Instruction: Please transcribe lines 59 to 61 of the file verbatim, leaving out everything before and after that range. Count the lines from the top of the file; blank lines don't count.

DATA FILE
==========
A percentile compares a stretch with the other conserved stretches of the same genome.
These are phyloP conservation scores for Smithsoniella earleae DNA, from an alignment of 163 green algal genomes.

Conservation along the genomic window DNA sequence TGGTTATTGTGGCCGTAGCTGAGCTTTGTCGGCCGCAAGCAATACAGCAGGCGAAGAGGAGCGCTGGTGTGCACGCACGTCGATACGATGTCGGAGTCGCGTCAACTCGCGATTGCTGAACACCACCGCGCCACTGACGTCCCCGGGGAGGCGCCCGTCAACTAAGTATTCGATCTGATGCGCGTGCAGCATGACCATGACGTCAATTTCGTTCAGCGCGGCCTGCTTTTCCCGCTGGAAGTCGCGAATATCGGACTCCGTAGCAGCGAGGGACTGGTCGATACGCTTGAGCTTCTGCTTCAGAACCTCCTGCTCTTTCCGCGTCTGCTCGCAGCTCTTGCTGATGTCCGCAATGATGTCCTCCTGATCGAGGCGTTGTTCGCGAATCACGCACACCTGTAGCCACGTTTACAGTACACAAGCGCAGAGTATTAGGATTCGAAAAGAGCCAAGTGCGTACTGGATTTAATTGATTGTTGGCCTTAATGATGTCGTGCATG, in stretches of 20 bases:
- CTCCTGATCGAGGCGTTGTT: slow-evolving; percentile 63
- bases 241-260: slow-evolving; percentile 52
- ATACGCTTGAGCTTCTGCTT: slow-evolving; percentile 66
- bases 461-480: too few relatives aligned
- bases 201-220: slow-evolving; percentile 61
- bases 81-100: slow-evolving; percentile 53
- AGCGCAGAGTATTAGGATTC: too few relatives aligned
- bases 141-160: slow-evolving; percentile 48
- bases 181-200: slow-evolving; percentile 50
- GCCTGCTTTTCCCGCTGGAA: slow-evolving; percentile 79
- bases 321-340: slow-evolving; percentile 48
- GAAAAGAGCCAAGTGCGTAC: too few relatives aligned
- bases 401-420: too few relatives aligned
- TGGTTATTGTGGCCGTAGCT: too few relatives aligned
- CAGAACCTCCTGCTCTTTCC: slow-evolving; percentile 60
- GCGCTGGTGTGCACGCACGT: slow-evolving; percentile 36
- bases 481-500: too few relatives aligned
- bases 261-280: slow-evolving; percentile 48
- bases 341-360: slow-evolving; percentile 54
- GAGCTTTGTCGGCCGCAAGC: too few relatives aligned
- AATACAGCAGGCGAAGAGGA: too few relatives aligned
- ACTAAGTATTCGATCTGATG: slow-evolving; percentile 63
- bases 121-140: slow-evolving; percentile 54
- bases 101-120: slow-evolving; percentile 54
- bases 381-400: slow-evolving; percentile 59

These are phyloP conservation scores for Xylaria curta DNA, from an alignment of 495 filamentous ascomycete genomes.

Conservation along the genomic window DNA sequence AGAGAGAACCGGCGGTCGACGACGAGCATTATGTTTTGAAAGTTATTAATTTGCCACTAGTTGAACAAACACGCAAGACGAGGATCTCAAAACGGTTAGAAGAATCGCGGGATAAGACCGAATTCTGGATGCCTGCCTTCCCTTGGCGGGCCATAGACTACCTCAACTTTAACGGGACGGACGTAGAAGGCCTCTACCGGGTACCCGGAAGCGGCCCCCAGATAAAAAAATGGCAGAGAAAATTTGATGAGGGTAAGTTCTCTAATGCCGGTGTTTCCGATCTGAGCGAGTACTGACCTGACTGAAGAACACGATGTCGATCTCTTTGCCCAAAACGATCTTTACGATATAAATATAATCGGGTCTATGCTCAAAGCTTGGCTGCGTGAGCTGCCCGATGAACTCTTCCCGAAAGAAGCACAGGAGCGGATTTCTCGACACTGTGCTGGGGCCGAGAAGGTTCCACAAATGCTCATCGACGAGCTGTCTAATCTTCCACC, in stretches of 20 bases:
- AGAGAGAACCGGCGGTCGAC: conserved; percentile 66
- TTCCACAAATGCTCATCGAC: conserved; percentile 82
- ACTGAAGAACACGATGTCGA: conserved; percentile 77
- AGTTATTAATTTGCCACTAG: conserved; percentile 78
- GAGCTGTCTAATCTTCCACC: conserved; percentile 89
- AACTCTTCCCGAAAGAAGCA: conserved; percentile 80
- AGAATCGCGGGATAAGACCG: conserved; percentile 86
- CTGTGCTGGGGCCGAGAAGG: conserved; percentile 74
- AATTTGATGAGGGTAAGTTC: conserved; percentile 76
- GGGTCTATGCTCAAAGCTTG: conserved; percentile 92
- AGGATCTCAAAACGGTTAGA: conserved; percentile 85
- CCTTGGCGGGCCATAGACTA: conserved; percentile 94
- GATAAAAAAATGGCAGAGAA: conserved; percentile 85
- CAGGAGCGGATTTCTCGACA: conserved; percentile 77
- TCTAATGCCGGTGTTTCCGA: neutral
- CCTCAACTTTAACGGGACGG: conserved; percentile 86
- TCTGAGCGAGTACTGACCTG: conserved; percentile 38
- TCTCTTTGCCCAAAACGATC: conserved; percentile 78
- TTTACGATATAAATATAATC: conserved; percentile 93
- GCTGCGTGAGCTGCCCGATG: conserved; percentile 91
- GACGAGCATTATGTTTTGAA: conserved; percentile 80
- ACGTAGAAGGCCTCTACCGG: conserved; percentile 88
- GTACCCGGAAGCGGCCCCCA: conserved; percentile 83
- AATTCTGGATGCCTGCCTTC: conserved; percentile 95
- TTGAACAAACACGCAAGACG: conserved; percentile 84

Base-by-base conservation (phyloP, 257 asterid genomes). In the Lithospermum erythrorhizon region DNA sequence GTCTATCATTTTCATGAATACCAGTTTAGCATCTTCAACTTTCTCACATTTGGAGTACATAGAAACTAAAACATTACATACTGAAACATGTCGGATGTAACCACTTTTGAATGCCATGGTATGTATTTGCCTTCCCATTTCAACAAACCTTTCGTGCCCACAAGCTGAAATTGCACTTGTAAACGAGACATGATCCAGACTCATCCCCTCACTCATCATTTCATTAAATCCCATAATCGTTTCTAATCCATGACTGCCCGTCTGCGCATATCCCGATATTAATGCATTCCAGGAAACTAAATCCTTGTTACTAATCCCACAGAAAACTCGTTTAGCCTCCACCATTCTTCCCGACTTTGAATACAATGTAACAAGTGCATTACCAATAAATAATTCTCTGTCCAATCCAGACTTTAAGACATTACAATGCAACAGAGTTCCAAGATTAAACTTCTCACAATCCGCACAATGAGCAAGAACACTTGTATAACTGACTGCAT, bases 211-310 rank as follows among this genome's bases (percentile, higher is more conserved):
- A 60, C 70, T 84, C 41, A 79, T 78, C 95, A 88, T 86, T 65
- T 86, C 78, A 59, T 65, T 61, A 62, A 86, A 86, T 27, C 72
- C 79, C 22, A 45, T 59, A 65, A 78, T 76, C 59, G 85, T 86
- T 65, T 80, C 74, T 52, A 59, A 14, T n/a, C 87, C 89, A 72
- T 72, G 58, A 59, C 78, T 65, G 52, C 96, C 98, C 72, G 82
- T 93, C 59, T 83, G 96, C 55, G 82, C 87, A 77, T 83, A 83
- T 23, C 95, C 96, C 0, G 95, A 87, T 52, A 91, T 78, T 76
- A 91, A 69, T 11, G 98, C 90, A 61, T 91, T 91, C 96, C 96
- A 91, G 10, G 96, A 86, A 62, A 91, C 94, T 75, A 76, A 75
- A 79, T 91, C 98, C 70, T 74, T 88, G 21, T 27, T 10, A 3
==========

- C 79, C 22, A 45, T 59, A 65, A 78, T 76, C 59, G 85, T 86
- T 65, T 80, C 74, T 52, A 59, A 14, T n/a, C 87, C 89, A 72
- T 72, G 58, A 59, C 78, T 65, G 52, C 96, C 98, C 72, G 82